I do not have the text in question so I'll critique the statement as it stands: Clearly, as the evidence that I've given above, whether Islam or Muslims discriminate by color is really moot. What Muslims have been shown to do, vis-a-vis Africa, is discriminate on the basis of belief. So we substitute one type of discrimination for another and then say "see we are better than the Christian!" Again, this is one of the major pitfalls of those who's adherence or conversion to non-Christian religions fall into. They are so focused on the sins of the European that they willfully neglect the due diligence and research into the issues of the religions to which they convert to.

The author continues with Dr. Walter Rodney:
As in other parts of the world, literacy in Africa was connected with religion, so that in Islamic countries it was a Koranic education...Moslem education was particularly extensive at the primary level, and it was also available at the secondary and university levels. In Egypt there was the Al-Azhar University, in Morocco the university of Fez, and in Mall the University of Timbuktu -- all testimony to the standard of education achieved in Africa before the colonial intrusion. (How Europe Underdeveloped Africa, page 240)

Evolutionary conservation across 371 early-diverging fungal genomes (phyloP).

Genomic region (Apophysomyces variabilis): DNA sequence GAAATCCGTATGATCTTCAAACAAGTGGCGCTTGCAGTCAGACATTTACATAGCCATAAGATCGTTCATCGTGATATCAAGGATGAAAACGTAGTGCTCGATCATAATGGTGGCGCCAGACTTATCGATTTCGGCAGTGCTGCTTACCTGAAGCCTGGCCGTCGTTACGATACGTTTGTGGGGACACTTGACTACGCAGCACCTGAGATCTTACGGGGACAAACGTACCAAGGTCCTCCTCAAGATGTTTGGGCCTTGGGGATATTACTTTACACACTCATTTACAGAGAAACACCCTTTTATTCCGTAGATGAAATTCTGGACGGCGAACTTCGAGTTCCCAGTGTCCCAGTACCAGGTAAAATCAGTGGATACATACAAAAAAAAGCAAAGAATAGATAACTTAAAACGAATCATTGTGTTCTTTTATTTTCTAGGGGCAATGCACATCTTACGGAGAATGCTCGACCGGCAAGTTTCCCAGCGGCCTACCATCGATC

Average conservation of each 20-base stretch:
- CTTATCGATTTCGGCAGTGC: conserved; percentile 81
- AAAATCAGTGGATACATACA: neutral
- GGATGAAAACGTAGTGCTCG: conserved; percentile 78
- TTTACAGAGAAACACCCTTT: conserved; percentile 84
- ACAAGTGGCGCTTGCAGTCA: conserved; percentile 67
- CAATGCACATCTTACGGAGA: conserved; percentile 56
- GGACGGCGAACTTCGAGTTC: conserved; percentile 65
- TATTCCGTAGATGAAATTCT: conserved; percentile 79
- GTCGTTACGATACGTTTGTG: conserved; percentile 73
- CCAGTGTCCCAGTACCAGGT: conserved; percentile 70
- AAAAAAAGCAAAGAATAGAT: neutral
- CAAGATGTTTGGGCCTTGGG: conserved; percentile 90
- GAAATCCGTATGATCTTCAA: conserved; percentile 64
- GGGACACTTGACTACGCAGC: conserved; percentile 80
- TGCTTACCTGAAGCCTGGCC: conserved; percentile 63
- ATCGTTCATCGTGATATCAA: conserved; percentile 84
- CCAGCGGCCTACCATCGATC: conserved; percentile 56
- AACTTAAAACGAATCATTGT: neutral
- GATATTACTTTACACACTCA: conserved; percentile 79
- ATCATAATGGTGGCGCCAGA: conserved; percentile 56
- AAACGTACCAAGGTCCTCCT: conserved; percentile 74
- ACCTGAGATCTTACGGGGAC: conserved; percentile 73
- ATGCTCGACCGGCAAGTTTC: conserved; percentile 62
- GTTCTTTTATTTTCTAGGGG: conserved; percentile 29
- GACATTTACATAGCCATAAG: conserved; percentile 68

This Afrocentric Marxist scholar and hard-nosed Pan-Africanist, in the above reference, praises the high level of university education made available by Muslims to the African people before the Christian colonisation of Africa. If Islam had been so detrimental to African people, would this great Pan-Africanist Marxist social, political, and economic analyst have praised Islam for its role in uplifting the African peoples?

Contrast the above praise of Islam with Rodney's appraisal of the role of Christianity amongst African people:

Christianity tried sporadically and ambivalently to make an impact on some parts of the continent. But most of the few missionaries in places like the Congo, Angola, and Upper Guinea concentrated on blessing Africans as they were about the be launched across the Atlantic into slavery...Elsewhere, there flourished Islam and other religions which had nothing to do with European trade. (Ibid, p. 114)

Again, we should note that the author is dependent upon the existance of Fez, Timbuktu and other centers of learning as proof that Islam had no ill effects in Africa. This is a bogus argument since anyone could say that European technology and medicine also had positive effects on Africa and therefore colonialism was a good thing. No one would put forward such an argument since there is much documentation as to the horrors of European contact in Africa. But lets look at Walter Rodney's writing. It is easy to read a title "How Europe Underdeveloped Africa" which we here at Garvey's Ghost recommend, but we also know that Walter Rodney produced another text entitled A History of the Upper Guinea Coast 1545-1800: